Mental health contractor Clatsop Behavioral Healthcare (CBH) is being sued for close to $1 million by the family of Carrie Barnhart, a woman who committed suicide in April 2015. According to Insurance Journal, police removed Barnhart from a bridge and brought her to a county hospital for treatment. The woman was evaluated by a CBH case manager and released a few hours later. She died the next week.
According to the report, the lawsuit alleges the mental health contractor's case manager…
- Did not provide an adequate treatment and recovery plan for Barnhart.
- Failed have "meaningful contact" with Barnhart as her condition deteriorated.
- Did not have the proper experience or training to treat the mentally ill.
The suit also names the hospital and an emergency room doctor, claiming they were negligent for releasing Barnhart to her home within walking distance of the bridge.
Sadly, the possibility that a patient suffering from serious mental health issues might take their own life is very real. Managing this risk is essential for protecting both your practice and your patients.
Don't Take on More Clients Than You Can Safely Manage
If the family's claims are true, one reason Barnhart may not have received appropriate care may be a lack of resources. County facilities often struggle to find the money and people they need to serve the community. This can result in overwhelmed workers who may make mistakes when treating patients.
Your small mental health practice can face the same problem. While you need to see enough clients to pay the bills, you want to balance that with your desire to provide quality care. If your caseload becomes too heavy, you may find yourself cutting corners. That opens you and your patients up to the risk that something might go wrong.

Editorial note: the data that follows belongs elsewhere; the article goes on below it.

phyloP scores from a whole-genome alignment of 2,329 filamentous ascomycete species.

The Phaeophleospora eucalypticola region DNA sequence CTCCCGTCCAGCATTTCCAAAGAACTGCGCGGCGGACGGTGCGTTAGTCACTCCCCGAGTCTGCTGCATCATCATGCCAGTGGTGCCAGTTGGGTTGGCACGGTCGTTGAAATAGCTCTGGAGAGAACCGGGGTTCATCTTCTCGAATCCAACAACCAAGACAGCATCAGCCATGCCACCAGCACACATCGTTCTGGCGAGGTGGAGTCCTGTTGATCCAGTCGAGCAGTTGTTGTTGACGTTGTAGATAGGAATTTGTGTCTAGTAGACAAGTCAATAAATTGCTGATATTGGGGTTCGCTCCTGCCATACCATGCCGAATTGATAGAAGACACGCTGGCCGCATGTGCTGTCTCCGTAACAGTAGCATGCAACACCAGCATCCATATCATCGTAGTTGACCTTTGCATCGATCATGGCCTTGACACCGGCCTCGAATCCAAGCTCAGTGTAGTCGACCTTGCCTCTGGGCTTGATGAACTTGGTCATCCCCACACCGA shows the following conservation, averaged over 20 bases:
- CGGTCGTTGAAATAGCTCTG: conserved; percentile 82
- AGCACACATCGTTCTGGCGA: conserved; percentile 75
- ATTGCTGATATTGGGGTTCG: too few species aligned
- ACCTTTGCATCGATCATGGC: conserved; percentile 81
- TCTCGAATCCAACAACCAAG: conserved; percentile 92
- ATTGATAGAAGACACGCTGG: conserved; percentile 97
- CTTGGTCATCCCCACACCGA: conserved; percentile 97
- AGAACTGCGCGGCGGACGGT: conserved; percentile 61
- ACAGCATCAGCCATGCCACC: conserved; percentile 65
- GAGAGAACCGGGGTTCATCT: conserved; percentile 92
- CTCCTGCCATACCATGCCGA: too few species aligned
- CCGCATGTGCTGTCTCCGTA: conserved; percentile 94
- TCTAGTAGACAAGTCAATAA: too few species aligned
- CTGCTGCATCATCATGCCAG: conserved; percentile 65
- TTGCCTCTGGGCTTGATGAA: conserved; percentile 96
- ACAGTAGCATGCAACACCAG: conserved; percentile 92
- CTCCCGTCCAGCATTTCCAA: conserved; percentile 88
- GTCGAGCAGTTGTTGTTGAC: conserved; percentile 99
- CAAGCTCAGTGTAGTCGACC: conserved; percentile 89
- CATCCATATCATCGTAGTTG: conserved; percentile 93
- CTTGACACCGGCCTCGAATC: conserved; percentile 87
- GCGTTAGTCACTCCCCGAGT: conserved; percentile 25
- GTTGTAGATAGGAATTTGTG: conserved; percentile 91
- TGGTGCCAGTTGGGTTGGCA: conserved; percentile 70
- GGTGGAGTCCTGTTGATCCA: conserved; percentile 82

Lawsuits can crop up even if you follow every standard of care. Read "$4 Million Medical Malpractice Judgment against Doctor Who Basically Did Everything Right" to learn more.
Keep Up-to-Date with Your Education
The mental health field is constantly evolving. Continuing education class can help you stay current on the latest standards of care and best practices for the industry.
States typically govern the professional development requirements for licensed mental health professionals, such as minimum hours and the type of training. However, it's a good idea to learn on your own, as well. For instance, you could subscribe to trade journals, attend conferences, or read the latest mental health treatment news on blogs or other forums.
Carry Malpractice Insurance
You never know when your practice might be hit with a lawsuit. This is why it's important to have Malpractice Insurance. If a patient or their family sues you over their treatment, your malpractice coverage can pay for your legal expenses – even if you didn't do anything wrong.
In malpractice cases, lawyers have a tendency to sue everyone involved. They might even include staff that had limited contact with the patient. The post "Wrongful Death Lawsuit Names Dietitian, Nurse, Psychiatrist, and Aides" explains why lawyers cast such a wide net.
It's good to know Malpractice Insurance has your back, but it may not be the only coverage a mental health practitioner needs. Download a copy of "Business Health for Healthcare Businesses: How Insurance Keeps You Strong" for more details.